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In the following code block, why do I need to declare myData in the class, then initialize myData = new string[size] in the constructor? Why is it illegal to code private string[] myData = new string[size] ?

That is, why do I need to do:

class IntIndexer
{
    private string[] myData;

    public IntIndexer(int size)
    {
        myData = new string[size];

        for (int i = 0; i < size; i++)
        {
            myData[i] = "empty";
        }
    }
}

Instead of

class IntIndexer
{
    private string[] myData = new string[size];

    public IntIndexer(int size)
    {    
        for (int i = 0; i < size; i++)
        {
            myData[i] = "empty";
        }
    }
}
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1  
Can you clarify the question? Are you asking why member variables must be declared outside the scope of a function, or are you finding that your constructor isn't working as expected? –  Rowland Shaw Aug 1 '09 at 15:47

8 Answers 8

up vote 9 down vote accepted

Because the variable "size" only exists in the constructor.

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2  
This basically answers the question but ShuggyCoUk's answer is better because it explains why 'size' will not always be known. –  weiqure Aug 1 '09 at 16:45

Because you do not know what size will be, or even if it exists outside the constructor.

Inline initialisers run as part of all constructors in the class. Adding another constructor without size would break your class if this were implemented, a confusing state of affairs.

Also even if the compiler were made smart enough to check for all this it would be a confusing abuse of scope. What if there were a constant field called size somewhere else in the class?

All these are reasons to not attempt to allow this sort of thing and there are precious little benefits to it so why bother.

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Because size is only known to the constructor at run-time - not compile-time. If you wanted to size myData to a constant size - i.e. known at compile-time, then you could do it in the declaration:

private string[] myData = new string[1000];

or

private const int DATA_SIZE = 1000;

private string[] myData = new string[DATA_SIZE];
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Because size is a parameter of the constructor and only exists within the scope of the constructor.

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The issue here is one of scope. You can't reference size, a parameter of the constructor, outside the constructor because it isn't defined outside the constructor. This will give you a compile error. If the variable were defined in the object, it would be perfectly legal, but you'd be dependent on the order of initialization as to whether you would get the effect you intended. If the initializer for the variable were run before the initializer for the array, then it might work. IMO, you're better off doing the initialization in the constructor because that way you define the order of execution and know what will happen, when.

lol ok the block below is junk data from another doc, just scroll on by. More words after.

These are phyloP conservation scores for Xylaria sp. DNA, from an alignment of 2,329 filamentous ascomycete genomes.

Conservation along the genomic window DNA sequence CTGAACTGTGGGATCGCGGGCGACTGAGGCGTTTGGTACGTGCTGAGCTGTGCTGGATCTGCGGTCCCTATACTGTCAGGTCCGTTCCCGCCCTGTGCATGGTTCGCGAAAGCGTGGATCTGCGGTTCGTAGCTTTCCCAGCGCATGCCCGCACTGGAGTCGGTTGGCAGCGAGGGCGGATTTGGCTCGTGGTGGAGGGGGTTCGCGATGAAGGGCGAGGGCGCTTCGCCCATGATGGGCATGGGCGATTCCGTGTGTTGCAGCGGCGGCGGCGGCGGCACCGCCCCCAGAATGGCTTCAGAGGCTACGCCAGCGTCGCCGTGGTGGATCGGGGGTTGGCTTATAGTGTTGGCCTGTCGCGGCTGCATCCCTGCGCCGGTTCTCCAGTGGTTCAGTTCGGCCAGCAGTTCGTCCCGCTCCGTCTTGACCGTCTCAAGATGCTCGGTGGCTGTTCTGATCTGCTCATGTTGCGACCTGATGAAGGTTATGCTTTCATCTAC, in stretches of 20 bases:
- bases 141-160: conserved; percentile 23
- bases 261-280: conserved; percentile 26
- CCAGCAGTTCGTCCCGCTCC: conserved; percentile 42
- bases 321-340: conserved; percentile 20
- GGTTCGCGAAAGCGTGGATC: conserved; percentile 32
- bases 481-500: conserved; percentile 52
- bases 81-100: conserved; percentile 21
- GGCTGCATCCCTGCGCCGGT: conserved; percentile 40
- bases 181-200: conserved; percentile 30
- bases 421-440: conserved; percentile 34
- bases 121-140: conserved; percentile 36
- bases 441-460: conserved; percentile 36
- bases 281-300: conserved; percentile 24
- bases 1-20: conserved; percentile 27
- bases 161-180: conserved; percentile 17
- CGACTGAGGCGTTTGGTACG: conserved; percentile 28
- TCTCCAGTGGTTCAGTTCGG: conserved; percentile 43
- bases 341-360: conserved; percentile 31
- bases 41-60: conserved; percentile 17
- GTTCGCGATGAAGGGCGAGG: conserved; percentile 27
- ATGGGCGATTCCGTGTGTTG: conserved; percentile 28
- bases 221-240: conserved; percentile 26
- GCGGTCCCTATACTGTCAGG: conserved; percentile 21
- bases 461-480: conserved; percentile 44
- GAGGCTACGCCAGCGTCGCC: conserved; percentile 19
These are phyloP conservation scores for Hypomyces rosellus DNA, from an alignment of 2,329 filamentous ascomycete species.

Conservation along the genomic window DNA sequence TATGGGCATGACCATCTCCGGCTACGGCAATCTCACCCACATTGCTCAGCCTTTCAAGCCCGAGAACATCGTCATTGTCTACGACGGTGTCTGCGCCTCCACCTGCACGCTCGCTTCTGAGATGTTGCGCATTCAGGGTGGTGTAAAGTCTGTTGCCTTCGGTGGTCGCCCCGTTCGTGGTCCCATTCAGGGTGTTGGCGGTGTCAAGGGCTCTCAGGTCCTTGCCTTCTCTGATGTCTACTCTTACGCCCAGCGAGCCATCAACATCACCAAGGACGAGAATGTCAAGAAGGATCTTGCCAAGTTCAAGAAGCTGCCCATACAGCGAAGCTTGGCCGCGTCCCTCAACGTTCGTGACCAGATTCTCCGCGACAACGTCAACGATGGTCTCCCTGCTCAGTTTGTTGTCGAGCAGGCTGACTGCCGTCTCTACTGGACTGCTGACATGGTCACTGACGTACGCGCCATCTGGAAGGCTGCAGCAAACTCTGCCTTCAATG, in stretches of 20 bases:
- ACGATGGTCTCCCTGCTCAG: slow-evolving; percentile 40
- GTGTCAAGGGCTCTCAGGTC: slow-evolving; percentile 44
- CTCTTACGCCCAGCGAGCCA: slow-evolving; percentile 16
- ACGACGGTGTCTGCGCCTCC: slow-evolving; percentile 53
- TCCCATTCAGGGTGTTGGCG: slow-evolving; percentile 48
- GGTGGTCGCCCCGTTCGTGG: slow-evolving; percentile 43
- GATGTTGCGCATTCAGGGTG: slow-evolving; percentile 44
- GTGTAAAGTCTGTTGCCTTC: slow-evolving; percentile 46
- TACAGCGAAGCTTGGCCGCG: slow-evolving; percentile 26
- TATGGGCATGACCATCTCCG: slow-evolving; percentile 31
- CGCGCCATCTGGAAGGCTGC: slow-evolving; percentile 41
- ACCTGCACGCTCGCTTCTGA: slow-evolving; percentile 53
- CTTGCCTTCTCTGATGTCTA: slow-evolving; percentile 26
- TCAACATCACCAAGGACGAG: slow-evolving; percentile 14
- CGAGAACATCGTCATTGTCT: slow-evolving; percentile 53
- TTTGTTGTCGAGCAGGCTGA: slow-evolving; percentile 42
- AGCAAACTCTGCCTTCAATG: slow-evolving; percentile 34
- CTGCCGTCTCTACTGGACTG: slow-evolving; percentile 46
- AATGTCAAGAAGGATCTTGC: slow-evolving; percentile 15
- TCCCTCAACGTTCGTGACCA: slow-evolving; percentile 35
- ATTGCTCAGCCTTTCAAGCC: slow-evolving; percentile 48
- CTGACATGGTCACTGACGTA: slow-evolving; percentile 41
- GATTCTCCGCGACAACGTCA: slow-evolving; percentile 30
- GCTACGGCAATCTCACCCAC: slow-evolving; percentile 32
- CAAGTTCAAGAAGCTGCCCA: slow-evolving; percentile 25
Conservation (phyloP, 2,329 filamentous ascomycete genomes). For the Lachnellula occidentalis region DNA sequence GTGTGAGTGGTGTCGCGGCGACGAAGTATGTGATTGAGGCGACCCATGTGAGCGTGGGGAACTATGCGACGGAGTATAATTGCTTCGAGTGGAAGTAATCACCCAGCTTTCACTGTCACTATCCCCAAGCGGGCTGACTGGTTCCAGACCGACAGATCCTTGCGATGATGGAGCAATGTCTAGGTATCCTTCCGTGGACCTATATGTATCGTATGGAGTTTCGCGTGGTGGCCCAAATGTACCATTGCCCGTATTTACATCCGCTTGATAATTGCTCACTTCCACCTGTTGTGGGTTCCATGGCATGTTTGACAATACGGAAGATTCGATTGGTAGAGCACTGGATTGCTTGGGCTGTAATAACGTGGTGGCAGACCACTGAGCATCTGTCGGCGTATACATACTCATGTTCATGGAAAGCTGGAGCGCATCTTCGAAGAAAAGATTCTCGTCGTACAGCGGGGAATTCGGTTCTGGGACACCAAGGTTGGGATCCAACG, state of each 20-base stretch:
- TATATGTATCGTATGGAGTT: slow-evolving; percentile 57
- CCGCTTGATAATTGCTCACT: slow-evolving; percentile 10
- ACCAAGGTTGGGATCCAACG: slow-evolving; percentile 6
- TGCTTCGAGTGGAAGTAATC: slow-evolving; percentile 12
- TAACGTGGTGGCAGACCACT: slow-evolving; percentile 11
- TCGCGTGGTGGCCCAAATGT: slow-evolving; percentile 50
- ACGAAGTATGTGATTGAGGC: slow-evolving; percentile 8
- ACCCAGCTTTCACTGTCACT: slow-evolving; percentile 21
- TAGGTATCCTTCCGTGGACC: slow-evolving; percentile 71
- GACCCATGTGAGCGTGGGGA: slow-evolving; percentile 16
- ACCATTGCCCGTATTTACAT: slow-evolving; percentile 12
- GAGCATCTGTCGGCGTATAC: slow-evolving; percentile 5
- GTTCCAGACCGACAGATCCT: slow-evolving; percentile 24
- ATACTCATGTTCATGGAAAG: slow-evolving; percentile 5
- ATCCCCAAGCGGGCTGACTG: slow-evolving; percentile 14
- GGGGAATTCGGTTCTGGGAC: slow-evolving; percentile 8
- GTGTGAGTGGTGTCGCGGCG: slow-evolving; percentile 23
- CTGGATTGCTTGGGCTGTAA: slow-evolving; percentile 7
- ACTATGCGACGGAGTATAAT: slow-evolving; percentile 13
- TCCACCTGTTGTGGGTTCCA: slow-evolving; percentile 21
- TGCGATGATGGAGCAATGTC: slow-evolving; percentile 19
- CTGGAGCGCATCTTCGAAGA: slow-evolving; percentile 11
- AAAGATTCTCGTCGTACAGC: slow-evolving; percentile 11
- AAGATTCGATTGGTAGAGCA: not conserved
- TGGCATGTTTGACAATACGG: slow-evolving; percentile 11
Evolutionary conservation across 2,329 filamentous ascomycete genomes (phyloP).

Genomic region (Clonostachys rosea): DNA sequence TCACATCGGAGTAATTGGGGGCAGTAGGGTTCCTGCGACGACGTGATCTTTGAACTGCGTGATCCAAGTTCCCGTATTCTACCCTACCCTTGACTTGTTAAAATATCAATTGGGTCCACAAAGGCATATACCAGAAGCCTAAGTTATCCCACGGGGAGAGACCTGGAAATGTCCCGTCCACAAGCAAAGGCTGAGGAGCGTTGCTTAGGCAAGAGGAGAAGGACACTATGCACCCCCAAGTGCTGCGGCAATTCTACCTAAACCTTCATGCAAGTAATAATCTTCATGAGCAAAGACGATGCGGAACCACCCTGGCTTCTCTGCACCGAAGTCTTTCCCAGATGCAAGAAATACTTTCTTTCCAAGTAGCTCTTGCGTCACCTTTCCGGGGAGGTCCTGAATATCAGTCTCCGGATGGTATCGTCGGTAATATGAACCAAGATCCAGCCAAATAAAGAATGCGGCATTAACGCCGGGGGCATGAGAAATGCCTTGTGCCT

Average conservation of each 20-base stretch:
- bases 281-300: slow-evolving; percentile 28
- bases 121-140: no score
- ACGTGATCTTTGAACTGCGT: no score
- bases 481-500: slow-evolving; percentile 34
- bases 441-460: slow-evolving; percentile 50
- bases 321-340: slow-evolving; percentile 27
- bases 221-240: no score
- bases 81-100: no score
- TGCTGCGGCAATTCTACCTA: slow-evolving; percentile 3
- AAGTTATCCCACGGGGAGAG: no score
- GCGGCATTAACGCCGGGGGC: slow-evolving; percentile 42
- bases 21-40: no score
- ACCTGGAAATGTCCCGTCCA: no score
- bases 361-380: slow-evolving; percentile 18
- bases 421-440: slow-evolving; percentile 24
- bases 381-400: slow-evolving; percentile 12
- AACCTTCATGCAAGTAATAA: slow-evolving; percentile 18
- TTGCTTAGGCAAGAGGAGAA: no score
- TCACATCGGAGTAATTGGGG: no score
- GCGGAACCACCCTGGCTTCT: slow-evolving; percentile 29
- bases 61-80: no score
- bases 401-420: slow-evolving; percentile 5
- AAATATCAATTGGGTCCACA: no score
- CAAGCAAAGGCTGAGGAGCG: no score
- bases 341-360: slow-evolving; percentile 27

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Because you don't know the size until the constructor is called. The following field definition is fine:

private string[] myData = new string[100];
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you cannot do that for one reason: How would the compiler know how big size is at compile time?

if you want to initialise an array with a runtime-variable size, you must initialise it within a runtime method when the variable has a value!

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1  
Umm. All arrays are initialized at runtime, even if you specify a constant. It would be perfectly legal to use a variable (scoped to the object, not the constructor), though it wouldn't have the intended effect unless the variable were initialized prior to the array being initialized. –  tvanfosson Aug 1 '09 at 16:03
    
ahem. yes, badly worded, initialising an array at runtime wouldn't make sense, however the explanation is sound otherwise =] –  Ed Woodcock Aug 1 '09 at 16:21
    
@ tvanfosson It is perfectly legal for the compiler to be changed such that arrays of structs (probably just primitives) of a const size are backed into the dll's in the same way constant strings are - just food for thought... –  ShuggyCoUk Aug 1 '09 at 22:38
    
damn my spellings bad - bedtime. that should be "Baked" –  ShuggyCoUk Aug 1 '09 at 23:11

Because if you try to do in this way

class IntIndexer

{

private string[] myData = new string[size];

public IntIndexer(int size)
{
    for (int i = 0; i < size; i++)
    {
        myData[i] = "empty";
    }
}

}

you will get compilation error The name 'size' does not exist in the current context.

beacuse at this point private string[] myData = new string[size]; size is not yet declared.

And if you will write in this way from where you will get the value of size as your objective i think will be to make it flexible and let the instance do that for you that's why your objective can be done by this

class IntIndexer { private string[] myData;

public IntIndexer(int size)
{
    myData = new string[size];

    for (int i = 0; i < size; i++)
    {
        myData[i] = "empty";
    }
}

}

ie you will be setting that size like this

IntIndexer instance = new IntIndexer(100);

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